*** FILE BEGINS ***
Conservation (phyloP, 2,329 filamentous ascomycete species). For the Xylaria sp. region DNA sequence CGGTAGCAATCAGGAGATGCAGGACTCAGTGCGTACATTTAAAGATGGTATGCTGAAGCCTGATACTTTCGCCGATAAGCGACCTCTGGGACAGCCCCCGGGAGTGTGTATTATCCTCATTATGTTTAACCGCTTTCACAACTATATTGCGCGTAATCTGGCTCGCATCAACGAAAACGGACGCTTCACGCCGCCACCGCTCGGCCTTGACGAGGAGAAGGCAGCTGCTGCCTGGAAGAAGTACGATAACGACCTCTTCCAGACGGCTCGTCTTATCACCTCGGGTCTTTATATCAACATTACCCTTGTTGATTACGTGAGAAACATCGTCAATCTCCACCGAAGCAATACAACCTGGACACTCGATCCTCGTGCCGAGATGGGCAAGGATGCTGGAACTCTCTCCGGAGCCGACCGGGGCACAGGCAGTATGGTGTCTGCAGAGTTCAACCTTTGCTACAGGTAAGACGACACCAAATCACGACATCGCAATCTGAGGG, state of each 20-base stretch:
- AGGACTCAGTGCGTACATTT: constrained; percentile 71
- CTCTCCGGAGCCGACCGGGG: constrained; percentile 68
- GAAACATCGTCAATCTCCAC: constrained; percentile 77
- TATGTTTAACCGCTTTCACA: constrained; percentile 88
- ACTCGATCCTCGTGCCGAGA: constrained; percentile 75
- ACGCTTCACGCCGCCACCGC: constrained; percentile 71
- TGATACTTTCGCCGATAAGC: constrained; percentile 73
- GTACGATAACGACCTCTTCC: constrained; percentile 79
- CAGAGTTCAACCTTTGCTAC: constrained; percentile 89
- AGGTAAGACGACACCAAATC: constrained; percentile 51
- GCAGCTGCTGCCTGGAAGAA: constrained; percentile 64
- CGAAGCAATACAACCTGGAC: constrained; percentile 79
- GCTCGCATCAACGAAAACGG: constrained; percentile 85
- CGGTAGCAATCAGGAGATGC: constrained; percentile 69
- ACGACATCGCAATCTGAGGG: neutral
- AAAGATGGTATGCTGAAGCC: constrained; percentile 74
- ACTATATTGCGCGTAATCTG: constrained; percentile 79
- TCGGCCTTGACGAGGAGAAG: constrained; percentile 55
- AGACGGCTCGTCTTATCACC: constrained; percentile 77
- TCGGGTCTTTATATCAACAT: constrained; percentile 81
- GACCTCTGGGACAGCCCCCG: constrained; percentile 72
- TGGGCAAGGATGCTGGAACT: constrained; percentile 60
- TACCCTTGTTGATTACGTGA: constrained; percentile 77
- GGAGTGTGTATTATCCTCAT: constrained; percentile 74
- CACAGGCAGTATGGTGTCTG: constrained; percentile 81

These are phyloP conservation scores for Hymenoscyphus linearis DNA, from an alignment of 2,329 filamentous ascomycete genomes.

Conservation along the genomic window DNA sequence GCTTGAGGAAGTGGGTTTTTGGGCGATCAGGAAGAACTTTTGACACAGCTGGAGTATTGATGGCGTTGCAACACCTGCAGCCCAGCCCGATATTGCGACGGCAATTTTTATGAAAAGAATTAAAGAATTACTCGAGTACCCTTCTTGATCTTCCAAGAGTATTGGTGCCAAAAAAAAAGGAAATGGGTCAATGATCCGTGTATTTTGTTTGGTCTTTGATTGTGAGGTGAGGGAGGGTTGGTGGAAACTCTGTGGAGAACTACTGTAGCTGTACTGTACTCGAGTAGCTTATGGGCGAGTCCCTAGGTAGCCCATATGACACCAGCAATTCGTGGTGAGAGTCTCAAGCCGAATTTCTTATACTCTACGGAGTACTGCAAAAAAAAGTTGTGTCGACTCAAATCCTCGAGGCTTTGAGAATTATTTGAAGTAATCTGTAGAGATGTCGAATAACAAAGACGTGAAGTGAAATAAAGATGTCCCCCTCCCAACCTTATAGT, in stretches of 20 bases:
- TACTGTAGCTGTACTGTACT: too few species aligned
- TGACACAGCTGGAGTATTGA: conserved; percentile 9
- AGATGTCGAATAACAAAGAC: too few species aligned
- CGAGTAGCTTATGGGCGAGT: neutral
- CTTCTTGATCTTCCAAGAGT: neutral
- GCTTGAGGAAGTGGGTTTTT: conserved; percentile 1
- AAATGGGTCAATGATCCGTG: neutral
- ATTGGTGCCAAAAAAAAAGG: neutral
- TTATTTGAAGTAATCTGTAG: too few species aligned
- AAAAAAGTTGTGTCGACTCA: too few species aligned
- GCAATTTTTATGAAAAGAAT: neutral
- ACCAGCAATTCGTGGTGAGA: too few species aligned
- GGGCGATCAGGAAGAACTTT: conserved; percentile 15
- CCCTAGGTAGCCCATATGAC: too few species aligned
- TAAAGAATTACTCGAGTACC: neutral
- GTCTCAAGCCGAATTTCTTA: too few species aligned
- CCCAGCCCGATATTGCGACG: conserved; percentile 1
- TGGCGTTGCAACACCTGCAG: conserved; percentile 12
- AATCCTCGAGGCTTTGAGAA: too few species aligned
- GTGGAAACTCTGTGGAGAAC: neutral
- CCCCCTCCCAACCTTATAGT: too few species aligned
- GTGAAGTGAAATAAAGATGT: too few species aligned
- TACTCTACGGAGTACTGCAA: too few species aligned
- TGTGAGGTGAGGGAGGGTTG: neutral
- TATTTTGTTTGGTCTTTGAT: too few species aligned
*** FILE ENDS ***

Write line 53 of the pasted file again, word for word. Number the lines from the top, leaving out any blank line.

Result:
- TATTTTGTTTGGTCTTTGAT: too few species aligned